How to Pay the Tax for Estate Form 706
The IRS generally loves the concept of electronic filing for just about everything, but the estate tax return is one return you can’t submit online. You must file Form 706 nine months after the decedent’s date of death, on paper, by snail mail.
Send the completed tax form to Department of the Treasury, Internal Revenue Service Center, Cincinnati, OH 45999. Use either certified mail or a private delivery service that can provide you with documentation. The IRS accepts the following delivery services:
DHL Express (DHL): DHL Same Day Service
Federal Express (FedEx): Fed Ex Priority Overnight, FedEx Standard Overnight, FedEx 2Day, Fed Ex International Priority, FedEx International First
United Parcel Service (UPS): UPS Next Day Air, UPS Next Day Air Saver, UPS 2nd Day Air, UPS 2nd Day Air A.M., UPS Worldwide Express Plus, and UPS Worldwide Express
Be sure to get written proof of the mailing date from the delivery service because that day is considered the date of filing and of payment of the tax.
You have three options for paying the estate tax:
Check, bank draft, or money order: Make it payable to “United States Treasury.” Be sure to include on the check the decedent’s name, Social Security number, and the words “Form 706” to indicate to the IRS what tax you’re paying and for whom.
Electronic submission: Pay electronically though the Electronic Federal Tax Payment System (EFTPS), a free service of the Department of Treasury. Payments must be completed by 8 p.m. EST the day before they’re due and must be scheduled in advance of the due date. Call 1-800-555-4477 for more information about EFTPS.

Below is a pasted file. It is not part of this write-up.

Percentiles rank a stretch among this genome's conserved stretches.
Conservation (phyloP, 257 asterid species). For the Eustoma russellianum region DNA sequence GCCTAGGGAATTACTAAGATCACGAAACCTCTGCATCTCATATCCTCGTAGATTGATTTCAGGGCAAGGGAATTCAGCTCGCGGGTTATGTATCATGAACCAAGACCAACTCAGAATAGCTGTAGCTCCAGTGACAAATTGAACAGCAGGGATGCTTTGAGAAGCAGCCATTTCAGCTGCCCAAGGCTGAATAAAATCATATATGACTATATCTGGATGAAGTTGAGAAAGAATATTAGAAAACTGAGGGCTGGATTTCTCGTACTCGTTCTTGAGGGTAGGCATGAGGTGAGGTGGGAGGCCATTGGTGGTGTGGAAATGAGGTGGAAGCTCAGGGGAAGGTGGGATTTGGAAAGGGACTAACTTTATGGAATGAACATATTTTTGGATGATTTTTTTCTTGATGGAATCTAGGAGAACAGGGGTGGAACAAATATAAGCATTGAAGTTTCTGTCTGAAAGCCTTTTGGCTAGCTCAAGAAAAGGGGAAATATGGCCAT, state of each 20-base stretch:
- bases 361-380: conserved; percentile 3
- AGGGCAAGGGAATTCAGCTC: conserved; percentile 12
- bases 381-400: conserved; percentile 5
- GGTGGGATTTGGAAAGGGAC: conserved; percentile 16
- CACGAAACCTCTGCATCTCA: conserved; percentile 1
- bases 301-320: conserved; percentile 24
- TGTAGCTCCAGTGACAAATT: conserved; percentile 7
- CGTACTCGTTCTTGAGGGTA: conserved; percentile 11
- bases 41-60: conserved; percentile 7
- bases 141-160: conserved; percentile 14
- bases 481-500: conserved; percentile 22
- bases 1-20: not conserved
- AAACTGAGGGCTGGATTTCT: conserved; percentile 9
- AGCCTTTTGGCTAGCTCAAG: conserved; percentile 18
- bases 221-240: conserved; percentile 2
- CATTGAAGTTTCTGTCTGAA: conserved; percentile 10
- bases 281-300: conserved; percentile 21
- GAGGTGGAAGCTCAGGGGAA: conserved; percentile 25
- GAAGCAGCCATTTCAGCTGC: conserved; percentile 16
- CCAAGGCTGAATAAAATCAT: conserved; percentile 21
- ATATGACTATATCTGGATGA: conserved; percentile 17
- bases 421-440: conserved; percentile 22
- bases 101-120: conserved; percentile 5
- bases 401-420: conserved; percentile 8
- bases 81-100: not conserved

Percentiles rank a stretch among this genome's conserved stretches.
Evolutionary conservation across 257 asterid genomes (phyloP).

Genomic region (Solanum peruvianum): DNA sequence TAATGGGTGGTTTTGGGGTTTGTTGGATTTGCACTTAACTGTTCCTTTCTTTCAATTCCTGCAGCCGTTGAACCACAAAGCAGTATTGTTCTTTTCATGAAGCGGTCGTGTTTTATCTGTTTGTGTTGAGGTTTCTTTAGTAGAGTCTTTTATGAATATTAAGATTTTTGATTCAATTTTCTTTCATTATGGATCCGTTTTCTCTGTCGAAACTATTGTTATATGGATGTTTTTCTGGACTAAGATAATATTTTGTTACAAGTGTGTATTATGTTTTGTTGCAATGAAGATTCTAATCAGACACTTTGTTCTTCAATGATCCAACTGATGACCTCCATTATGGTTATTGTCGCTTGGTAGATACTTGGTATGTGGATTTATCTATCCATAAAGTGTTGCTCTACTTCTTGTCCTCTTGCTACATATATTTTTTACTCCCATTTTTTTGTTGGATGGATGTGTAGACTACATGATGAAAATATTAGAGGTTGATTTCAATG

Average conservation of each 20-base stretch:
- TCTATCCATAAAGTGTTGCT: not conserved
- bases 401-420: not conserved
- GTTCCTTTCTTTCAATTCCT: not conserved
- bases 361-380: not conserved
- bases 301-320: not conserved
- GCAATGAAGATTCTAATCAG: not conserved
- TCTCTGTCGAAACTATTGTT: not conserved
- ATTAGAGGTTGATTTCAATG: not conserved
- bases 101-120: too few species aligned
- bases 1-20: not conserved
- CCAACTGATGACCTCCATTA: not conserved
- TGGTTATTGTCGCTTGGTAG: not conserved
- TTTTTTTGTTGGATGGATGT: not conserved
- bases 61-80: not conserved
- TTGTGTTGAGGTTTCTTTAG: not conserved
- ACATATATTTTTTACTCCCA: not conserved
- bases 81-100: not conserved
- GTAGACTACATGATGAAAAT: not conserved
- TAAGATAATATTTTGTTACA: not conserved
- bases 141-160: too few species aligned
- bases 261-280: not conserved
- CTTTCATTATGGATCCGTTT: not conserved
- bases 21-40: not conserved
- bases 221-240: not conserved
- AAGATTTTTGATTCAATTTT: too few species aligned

Paying through EFTPS is relatively painless, but it does take some time to set up the account with the IRS. If you’re planning on paying the estate tax on the due date, plan at least two full weeks prior to initiate opening your account. The IRS will send you the security information to complete your account by U.S. mail.
Credit card or debit card: Go to www.irs.gov and enter “pay taxes by credit card” in the search box. Clicking on the first search result gives you a list of all the service providers you may use, their fees, and their websites and telephone numbers.
Be aware that the IRS convenience fees for credit card payments can be substantial (between 1.89 and 2.35 percent of the tax payment). You may find it much more prudent to make sure that you have the funds available to write a check or pay electronically than to explain to the heirs or a judge reviewing your estate accounting why you incurred the convenience fee.